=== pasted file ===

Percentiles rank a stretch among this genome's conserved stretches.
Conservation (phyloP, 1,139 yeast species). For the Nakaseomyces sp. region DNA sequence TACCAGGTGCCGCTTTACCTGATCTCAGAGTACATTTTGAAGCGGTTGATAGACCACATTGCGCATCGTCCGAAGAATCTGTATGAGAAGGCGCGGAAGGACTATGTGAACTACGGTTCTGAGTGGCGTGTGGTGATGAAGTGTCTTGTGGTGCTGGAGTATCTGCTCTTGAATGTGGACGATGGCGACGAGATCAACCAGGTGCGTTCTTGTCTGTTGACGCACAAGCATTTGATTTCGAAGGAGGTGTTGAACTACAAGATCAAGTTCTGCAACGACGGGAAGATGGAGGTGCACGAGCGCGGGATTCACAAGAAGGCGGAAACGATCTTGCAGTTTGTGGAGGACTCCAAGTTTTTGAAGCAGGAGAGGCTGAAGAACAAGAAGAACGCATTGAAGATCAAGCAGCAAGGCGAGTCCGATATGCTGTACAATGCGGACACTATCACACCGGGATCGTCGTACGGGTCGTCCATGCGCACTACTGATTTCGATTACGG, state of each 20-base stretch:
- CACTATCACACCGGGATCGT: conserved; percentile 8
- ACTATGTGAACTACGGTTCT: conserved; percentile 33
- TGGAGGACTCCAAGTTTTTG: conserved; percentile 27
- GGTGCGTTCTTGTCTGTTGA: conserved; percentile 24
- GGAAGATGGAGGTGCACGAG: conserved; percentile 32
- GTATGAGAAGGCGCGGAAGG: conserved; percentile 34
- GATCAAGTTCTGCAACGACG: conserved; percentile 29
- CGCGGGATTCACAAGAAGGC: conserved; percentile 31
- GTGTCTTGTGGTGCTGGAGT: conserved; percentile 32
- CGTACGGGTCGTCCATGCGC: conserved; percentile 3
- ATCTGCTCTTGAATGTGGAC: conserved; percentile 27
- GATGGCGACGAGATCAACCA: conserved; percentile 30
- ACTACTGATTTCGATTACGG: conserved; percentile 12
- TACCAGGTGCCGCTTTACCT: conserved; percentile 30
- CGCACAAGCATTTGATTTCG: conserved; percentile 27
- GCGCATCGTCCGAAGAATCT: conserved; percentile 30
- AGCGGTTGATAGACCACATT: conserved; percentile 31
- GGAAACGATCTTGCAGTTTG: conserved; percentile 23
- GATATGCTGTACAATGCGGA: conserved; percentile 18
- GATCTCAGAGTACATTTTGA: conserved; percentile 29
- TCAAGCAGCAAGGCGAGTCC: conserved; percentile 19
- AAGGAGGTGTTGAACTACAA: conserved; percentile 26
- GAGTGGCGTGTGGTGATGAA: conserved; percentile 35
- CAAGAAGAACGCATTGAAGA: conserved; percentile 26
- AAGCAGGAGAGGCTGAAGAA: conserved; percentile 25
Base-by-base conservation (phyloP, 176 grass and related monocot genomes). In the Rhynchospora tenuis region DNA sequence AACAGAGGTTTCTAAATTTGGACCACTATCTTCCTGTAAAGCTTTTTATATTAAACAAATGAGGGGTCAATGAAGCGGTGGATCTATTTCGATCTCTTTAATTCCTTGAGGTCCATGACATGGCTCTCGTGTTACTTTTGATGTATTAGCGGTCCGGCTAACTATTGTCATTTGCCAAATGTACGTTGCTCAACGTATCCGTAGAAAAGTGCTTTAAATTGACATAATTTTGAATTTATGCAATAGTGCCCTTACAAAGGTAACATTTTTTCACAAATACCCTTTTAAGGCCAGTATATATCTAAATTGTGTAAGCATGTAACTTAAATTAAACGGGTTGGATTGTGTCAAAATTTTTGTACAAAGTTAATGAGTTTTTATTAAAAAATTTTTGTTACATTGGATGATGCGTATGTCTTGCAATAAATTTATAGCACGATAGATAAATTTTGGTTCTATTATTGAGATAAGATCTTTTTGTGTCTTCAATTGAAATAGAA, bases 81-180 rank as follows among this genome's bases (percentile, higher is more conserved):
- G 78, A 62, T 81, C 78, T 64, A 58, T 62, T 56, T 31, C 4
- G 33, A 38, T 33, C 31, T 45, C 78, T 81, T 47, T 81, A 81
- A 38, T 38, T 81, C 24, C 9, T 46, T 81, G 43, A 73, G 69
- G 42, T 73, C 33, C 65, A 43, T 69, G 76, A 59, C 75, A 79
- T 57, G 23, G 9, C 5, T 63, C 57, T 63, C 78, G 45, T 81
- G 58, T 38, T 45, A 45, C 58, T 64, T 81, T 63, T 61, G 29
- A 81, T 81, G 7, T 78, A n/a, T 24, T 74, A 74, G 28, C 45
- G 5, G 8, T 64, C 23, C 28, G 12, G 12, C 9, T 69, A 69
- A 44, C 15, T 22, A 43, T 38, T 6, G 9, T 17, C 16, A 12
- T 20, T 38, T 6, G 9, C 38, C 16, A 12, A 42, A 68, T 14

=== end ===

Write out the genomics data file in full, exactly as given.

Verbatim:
Percentiles rank a stretch among this genome's conserved stretches.
Conservation (phyloP, 1,139 yeast species). For the Nakaseomyces sp. region DNA sequence TACCAGGTGCCGCTTTACCTGATCTCAGAGTACATTTTGAAGCGGTTGATAGACCACATTGCGCATCGTCCGAAGAATCTGTATGAGAAGGCGCGGAAGGACTATGTGAACTACGGTTCTGAGTGGCGTGTGGTGATGAAGTGTCTTGTGGTGCTGGAGTATCTGCTCTTGAATGTGGACGATGGCGACGAGATCAACCAGGTGCGTTCTTGTCTGTTGACGCACAAGCATTTGATTTCGAAGGAGGTGTTGAACTACAAGATCAAGTTCTGCAACGACGGGAAGATGGAGGTGCACGAGCGCGGGATTCACAAGAAGGCGGAAACGATCTTGCAGTTTGTGGAGGACTCCAAGTTTTTGAAGCAGGAGAGGCTGAAGAACAAGAAGAACGCATTGAAGATCAAGCAGCAAGGCGAGTCCGATATGCTGTACAATGCGGACACTATCACACCGGGATCGTCGTACGGGTCGTCCATGCGCACTACTGATTTCGATTACGG, state of each 20-base stretch:
- CACTATCACACCGGGATCGT: conserved; percentile 8
- ACTATGTGAACTACGGTTCT: conserved; percentile 33
- TGGAGGACTCCAAGTTTTTG: conserved; percentile 27
- GGTGCGTTCTTGTCTGTTGA: conserved; percentile 24
- GGAAGATGGAGGTGCACGAG: conserved; percentile 32
- GTATGAGAAGGCGCGGAAGG: conserved; percentile 34
- GATCAAGTTCTGCAACGACG: conserved; percentile 29
- CGCGGGATTCACAAGAAGGC: conserved; percentile 31
- GTGTCTTGTGGTGCTGGAGT: conserved; percentile 32
- CGTACGGGTCGTCCATGCGC: conserved; percentile 3
- ATCTGCTCTTGAATGTGGAC: conserved; percentile 27
- GATGGCGACGAGATCAACCA: conserved; percentile 30
- ACTACTGATTTCGATTACGG: conserved; percentile 12
- TACCAGGTGCCGCTTTACCT: conserved; percentile 30
- CGCACAAGCATTTGATTTCG: conserved; percentile 27
- GCGCATCGTCCGAAGAATCT: conserved; percentile 30
- AGCGGTTGATAGACCACATT: conserved; percentile 31
- GGAAACGATCTTGCAGTTTG: conserved; percentile 23
- GATATGCTGTACAATGCGGA: conserved; percentile 18
- GATCTCAGAGTACATTTTGA: conserved; percentile 29
- TCAAGCAGCAAGGCGAGTCC: conserved; percentile 19
- AAGGAGGTGTTGAACTACAA: conserved; percentile 26
- GAGTGGCGTGTGGTGATGAA: conserved; percentile 35
- CAAGAAGAACGCATTGAAGA: conserved; percentile 26
- AAGCAGGAGAGGCTGAAGAA: conserved; percentile 25
Base-by-base conservation (phyloP, 176 grass and related monocot genomes). In the Rhynchospora tenuis region DNA sequence AACAGAGGTTTCTAAATTTGGACCACTATCTTCCTGTAAAGCTTTTTATATTAAACAAATGAGGGGTCAATGAAGCGGTGGATCTATTTCGATCTCTTTAATTCCTTGAGGTCCATGACATGGCTCTCGTGTTACTTTTGATGTATTAGCGGTCCGGCTAACTATTGTCATTTGCCAAATGTACGTTGCTCAACGTATCCGTAGAAAAGTGCTTTAAATTGACATAATTTTGAATTTATGCAATAGTGCCCTTACAAAGGTAACATTTTTTCACAAATACCCTTTTAAGGCCAGTATATATCTAAATTGTGTAAGCATGTAACTTAAATTAAACGGGTTGGATTGTGTCAAAATTTTTGTACAAAGTTAATGAGTTTTTATTAAAAAATTTTTGTTACATTGGATGATGCGTATGTCTTGCAATAAATTTATAGCACGATAGATAAATTTTGGTTCTATTATTGAGATAAGATCTTTTTGTGTCTTCAATTGAAATAGAA, bases 81-180 rank as follows among this genome's bases (percentile, higher is more conserved):
- G 78, A 62, T 81, C 78, T 64, A 58, T 62, T 56, T 31, C 4
- G 33, A 38, T 33, C 31, T 45, C 78, T 81, T 47, T 81, A 81
- A 38, T 38, T 81, C 24, C 9, T 46, T 81, G 43, A 73, G 69
- G 42, T 73, C 33, C 65, A 43, T 69, G 76, A 59, C 75, A 79
- T 57, G 23, G 9, C 5, T 63, C 57, T 63, C 78, G 45, T 81
- G 58, T 38, T 45, A 45, C 58, T 64, T 81, T 63, T 61, G 29
- A 81, T 81, G 7, T 78, A n/a, T 24, T 74, A 74, G 28, C 45
- G 5, G 8, T 64, C 23, C 28, G 12, G 12, C 9, T 69, A 69
- A 44, C 15, T 22, A 43, T 38, T 6, G 9, T 17, C 16, A 12
- T 20, T 38, T 6, G 9, C 38, C 16, A 12, A 42, A 68, T 14